24 Oct Weekly News Wrap: Monday, October 24, 2016
24.10.16 | 0 Comments
Here’s your weekly selection of international law and international relations headlines from around the world:
- South Africa is pulling out of the International Criminal Court (ICC)because its obligations are inconsistent with laws giving sitting leaders diplomatic immunity, according to government officials
- Sudan urged African members of the International Criminal Court on Friday to follow South Africain withdrawing from the ICC, insisting it was a “new colonial tool” targeting only African leaders
- Fighters from al-Shabab have seized control of yet another town in central Somalia after it was abandoned by African Union peacekeepers, according to a spokesman for the group and a local official.
Middle East and Northern Africa
- The siege and bombing of eastern Aleppo in Syria constitute “crimes of historic proportions” that have caused heavy civilian casualties amounting to “war crimes”, according to the top United Nations human rights official.
- A U.S. navy destroyer sailed near islands claimed by China in the South China Sea on Friday, drawing a warning from Chinese warships to leave the area.
- Shelling across the border between India and Pakistan killed two Pakistani civilians and an Indian soldier, military officials from the two sides said on Monday, as tension between the nuclear-armed neighbors simmers.
- The Afghan Taliban has uploaded a drone footage showing a suicide bomber driving into a police base and blowing it up in the southern Helmand province.
- United Nations Secretary-General Ban Ki-moon said on Friday he will return to South Korea in January after heading the world body for a decade to consider what role he can play in the future of his country amid a push for him to run for president.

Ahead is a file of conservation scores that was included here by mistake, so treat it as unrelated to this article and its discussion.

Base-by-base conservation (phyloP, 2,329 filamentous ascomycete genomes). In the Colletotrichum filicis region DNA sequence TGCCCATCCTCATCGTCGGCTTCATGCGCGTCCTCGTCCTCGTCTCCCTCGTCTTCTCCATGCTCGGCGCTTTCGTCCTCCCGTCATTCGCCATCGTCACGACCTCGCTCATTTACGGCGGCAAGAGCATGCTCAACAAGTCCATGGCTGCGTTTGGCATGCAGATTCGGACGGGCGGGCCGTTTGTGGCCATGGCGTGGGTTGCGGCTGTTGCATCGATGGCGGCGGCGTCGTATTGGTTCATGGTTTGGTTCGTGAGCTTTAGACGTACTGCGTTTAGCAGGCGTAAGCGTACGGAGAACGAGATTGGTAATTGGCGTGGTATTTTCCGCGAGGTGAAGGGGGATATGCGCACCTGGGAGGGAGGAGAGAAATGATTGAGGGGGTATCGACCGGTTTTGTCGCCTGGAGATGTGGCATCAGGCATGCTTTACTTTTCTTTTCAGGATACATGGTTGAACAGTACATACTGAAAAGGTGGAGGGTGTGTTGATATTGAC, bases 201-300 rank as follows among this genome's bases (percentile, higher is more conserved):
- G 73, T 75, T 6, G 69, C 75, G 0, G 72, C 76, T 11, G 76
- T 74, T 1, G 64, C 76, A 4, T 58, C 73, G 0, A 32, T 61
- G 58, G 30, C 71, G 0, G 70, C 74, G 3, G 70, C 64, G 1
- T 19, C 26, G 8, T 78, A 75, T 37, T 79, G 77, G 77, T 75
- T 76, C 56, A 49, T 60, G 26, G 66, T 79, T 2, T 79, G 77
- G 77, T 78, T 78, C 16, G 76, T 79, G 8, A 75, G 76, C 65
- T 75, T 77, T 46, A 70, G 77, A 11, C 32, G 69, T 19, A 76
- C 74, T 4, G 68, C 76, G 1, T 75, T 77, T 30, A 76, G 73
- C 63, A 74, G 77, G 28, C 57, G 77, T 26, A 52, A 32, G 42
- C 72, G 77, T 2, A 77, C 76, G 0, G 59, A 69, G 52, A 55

- NATO forces have begun a new program to train Afghan soldiers to pinpoint ground targets for aircraft flying overhead, hoping that it will help stem militant advances in recent months and reverse a sharp rise in civilian casualties.
- Syrian refugee children have been working in factories in Turkey making clothes for British high street retailer Marks & Spencer and online store ASOS, an investigation by BBC Panorama found.
- More than 1,200 police and officials in France havebegun an operation to clear the “Jungle” migrant camp in Calais; the camp has been housing at least 7,000 people in squalid conditions.
- The leaders of Scotland, Northern Ireland and Wales met British Prime Minister Theresa May on Monday to discuss what part the three nations will play in the Brexit process, a thorny issue that risks triggering a constitutional crisis.
- President Rodrigo Duterte has declared the Philippines’ “separation” from long-standing ally the United States during a visit in Beijing as he rebalances his country’s diplomacy towards China.
- The U.S. partnership with Turkey in countering Islamic State is “very strong,” U.S. Defense Secretary Ash Carter said at a news conference on Thursday.
- New Zealand Deputy Prime Minister Bill English canceled a meeting with two senior Hong Kong democracy supporters this week on advice from his foreign office, he said on Friday, underscoring a delicate relationship with Communist Party-ruled China.
- The Australian government has quietly lifted the threat of jailing doctors who speak out against child abuse and neglect of asylum seekers in detention, doctors’ lawyers revealed on Thursday.
- The United States is campaigning hard against proposed U.N. General Assembly resolution banning nuclear weapons, pressuring treaty allies like South Korea, Japan and NATO members to vote against the resolution, a new report said.; the resolution, led by Austria, Brazil, Mexico and South Africa, calls for the formal launch of negotiations on a nuclear ban in 2017 and the U.N. General Assembly is expected to vote on the resolution as early as next week and proponents expect it to pass easily, according to the Foreign Policy magazine.
- More than 600 United Nations staff members have signed an online petition calling on Secretary General Ban Ki-moon, a professed feminist, to reconsider the appointment of the fictitious superhero as its ambassador for women’s empowerment.